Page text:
The Dubrovnik Cable Car is one of the more modern elements of public transport in Dubrovnik! Or rather, the cable car that you can travel on today is – for this one was only opened in 2010. There used to be another cable car in the city; that one was opened in 1969 but destroyed in the war in the early 1990s.
Today’s cable car is a lovely modern and very orange affair, taking passengers up to the top of Mount Srd (405m above sea level) in only four minutes. At the top, you’ll enjoy amazing views looking down onto the Old Town, as well as across to other parts of Dubrovnik (see below) and out to sea including over to the islands such as Lokrum. There is a restaurant here should you be in need of some refreshments. Also here is the impressive Fort Imperijal, built by Napoleon (Dubrovnik was, at that time, under French control), making it over 200 years old. The Fort houses the Dubrovnik in the Homeland War Museum, showing photographs and video displays of the city during the war.
The lower station of the cable car is just ‘above’ Dubrovnik Old Town, taking about 8 to 10 minutes to walk there. (Follow the signposts!)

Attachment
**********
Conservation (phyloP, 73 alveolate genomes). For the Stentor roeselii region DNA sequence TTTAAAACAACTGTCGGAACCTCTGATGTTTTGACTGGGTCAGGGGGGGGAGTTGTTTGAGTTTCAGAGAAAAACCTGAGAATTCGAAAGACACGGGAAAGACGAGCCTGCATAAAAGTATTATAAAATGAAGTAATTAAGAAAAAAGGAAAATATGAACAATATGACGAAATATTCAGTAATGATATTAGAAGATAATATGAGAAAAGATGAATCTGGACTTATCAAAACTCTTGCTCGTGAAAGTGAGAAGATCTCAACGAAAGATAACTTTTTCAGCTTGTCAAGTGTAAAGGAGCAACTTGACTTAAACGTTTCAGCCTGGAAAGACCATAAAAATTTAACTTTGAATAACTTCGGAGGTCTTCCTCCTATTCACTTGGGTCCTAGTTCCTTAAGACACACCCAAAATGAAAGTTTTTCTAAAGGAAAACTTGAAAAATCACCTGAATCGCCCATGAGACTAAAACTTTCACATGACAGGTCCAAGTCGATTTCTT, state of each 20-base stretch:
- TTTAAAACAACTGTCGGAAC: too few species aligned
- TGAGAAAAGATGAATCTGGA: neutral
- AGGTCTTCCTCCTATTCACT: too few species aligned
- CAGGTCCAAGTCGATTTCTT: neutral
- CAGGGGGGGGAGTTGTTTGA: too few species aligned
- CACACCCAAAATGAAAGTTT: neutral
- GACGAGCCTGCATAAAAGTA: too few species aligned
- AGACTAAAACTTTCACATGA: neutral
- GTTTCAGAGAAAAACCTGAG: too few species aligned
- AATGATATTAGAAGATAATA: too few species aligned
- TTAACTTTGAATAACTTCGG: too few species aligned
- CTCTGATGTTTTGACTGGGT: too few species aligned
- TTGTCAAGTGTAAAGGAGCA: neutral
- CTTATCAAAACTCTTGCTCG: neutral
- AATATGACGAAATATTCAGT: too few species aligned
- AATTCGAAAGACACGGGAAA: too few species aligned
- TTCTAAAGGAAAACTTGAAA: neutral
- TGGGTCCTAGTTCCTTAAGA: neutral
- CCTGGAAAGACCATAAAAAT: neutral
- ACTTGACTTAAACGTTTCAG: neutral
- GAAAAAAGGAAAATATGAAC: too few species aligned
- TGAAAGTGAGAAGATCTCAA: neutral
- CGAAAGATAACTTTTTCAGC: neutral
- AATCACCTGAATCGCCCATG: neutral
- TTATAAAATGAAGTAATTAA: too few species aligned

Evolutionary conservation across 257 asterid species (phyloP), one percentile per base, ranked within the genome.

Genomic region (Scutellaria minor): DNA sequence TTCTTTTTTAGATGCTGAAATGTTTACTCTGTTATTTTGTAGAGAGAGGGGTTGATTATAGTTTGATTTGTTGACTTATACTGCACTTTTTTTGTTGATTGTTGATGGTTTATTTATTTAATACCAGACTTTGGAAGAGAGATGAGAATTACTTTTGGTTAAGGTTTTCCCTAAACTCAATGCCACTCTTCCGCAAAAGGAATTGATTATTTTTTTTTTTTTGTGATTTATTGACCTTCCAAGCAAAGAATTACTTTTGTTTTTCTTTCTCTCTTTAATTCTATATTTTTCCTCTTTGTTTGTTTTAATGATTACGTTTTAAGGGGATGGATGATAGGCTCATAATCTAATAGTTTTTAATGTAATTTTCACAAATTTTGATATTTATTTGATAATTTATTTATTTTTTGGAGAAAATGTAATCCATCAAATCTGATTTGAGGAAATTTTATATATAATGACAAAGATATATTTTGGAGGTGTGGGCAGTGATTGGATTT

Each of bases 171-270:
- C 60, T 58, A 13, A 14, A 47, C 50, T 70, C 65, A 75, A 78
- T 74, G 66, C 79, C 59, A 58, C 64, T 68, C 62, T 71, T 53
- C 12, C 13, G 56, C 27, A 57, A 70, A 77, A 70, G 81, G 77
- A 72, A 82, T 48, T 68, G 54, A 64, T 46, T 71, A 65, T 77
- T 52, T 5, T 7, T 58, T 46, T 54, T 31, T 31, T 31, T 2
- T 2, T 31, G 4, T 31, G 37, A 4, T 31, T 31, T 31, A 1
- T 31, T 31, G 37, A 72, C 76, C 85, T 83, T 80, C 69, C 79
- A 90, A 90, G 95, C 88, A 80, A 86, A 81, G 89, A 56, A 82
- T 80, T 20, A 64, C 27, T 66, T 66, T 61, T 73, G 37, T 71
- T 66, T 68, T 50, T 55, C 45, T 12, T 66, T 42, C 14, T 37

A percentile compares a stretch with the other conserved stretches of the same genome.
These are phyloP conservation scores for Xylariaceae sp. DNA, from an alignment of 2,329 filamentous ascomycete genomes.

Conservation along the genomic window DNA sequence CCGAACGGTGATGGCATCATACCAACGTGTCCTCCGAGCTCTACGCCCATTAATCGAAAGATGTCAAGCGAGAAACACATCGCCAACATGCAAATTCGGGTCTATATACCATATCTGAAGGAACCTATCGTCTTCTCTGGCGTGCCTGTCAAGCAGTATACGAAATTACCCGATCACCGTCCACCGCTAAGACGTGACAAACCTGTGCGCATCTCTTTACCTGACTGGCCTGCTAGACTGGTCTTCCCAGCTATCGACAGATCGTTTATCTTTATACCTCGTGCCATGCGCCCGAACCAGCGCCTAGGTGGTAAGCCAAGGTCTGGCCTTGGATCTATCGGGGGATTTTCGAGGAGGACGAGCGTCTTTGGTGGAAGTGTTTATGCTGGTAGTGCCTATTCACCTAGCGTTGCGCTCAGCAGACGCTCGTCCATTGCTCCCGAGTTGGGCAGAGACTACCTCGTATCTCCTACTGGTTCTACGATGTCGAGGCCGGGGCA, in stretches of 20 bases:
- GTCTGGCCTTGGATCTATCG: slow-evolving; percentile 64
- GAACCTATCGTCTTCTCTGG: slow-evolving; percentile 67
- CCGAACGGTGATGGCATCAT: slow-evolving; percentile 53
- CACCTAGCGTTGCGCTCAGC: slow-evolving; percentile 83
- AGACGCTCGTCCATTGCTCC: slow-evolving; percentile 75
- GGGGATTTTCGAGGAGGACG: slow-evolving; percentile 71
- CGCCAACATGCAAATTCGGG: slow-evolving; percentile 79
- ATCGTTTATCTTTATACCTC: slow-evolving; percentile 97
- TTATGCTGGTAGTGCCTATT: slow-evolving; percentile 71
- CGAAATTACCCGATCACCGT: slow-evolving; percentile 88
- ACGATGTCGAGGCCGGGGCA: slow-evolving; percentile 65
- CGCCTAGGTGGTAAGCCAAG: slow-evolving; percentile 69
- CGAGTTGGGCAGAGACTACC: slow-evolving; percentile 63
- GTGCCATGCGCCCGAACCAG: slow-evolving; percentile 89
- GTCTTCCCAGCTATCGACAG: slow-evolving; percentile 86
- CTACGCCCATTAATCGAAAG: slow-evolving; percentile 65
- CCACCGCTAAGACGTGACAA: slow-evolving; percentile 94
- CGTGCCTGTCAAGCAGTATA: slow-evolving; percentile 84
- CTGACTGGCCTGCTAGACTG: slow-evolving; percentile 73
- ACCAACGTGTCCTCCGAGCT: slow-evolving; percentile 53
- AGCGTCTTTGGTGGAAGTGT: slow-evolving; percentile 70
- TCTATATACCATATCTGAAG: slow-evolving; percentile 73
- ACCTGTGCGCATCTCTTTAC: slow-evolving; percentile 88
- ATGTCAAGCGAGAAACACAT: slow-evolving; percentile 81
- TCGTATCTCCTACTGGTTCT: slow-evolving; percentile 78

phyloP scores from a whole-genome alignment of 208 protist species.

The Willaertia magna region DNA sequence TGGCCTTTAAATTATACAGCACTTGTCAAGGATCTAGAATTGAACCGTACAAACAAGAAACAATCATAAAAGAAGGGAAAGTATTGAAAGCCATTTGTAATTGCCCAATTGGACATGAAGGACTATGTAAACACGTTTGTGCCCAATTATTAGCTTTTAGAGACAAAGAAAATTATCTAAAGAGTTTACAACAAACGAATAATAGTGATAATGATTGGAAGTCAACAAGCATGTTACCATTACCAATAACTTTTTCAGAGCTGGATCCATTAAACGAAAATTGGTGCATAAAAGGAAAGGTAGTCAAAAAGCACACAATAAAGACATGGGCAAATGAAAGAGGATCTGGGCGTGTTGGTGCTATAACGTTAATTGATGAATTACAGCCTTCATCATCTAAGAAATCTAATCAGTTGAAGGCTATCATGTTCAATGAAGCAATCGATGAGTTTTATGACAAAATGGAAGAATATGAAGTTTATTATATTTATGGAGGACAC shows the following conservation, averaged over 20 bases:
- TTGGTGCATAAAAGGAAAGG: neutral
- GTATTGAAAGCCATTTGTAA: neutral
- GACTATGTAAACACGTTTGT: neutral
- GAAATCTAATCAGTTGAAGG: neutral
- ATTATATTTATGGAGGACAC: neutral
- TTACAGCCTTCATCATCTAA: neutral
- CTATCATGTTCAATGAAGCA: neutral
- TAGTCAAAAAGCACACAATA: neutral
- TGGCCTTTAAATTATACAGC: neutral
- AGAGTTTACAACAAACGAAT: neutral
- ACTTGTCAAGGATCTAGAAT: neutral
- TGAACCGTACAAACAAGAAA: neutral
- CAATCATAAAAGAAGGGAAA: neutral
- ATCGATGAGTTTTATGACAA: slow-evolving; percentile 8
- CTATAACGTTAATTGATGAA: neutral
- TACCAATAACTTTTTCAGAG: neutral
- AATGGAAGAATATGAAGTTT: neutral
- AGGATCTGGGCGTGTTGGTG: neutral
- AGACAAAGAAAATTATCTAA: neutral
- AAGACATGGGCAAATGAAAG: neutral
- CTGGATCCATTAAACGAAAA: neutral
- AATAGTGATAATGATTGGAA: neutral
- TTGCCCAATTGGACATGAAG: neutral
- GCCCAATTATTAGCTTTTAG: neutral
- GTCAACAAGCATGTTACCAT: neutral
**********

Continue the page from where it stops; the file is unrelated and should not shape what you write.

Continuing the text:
A return ticket for the cable car costs 100 Kunas, whilst a one-way ticket costs 60 Kunas. For children aged between 4-12, a return ticket is 50 Kunas, one-way is 30 Kunas. Children under age 4 go free. It is easy to just turn up, buy your tickets and board but you can also pre-buy tickets on the Dubrovnik Cable Car website.
Public Transport in Dubrovnik – Boats and Ferries
Obviously, as a busy coastal city, quite a bit of public transport in Dubrovnik relies on boats and ferries to help you reach the local islands!
Jadrolinija runs lines to the three main Elafiti Islands of Kolocep, Lopud and Sipan. In the summer months, they also have a longer-range catamaran that connects Dubrovnik with Mljet, Korcula, Hvar, Brac and Split.
Kapetan Luka also run a couple of longer-range catamarans. One runs from Dubrovnik to Mljet, Korcula, Hvar, Brac and Split; the other from Dubrovnk to Mljet, Korcula, Makarska, Brac and Split.
Should you need to know more information about Dubrovnik’s port, Port Gruz (or Luka Gruz in Croatian), you can do so on the Dubrovnik Port Authority website. Perhaps of most interest is the number of cruise ship arrivals in any one month – this will roughly tell you how busy Dubrovnik Old Town will be! You can look this up under the ‘Traffic’ menu (‘Arrivals/Departures’).
As mentioned, information on bus routes in the city can be found on the Libertas Dubrovnik website.
The Dubrovnik Bus Terminal website displays timetables of intercity routes from Dubrovnik to other places in Croatia. It is also possible to purchase tickets for some lines on this site.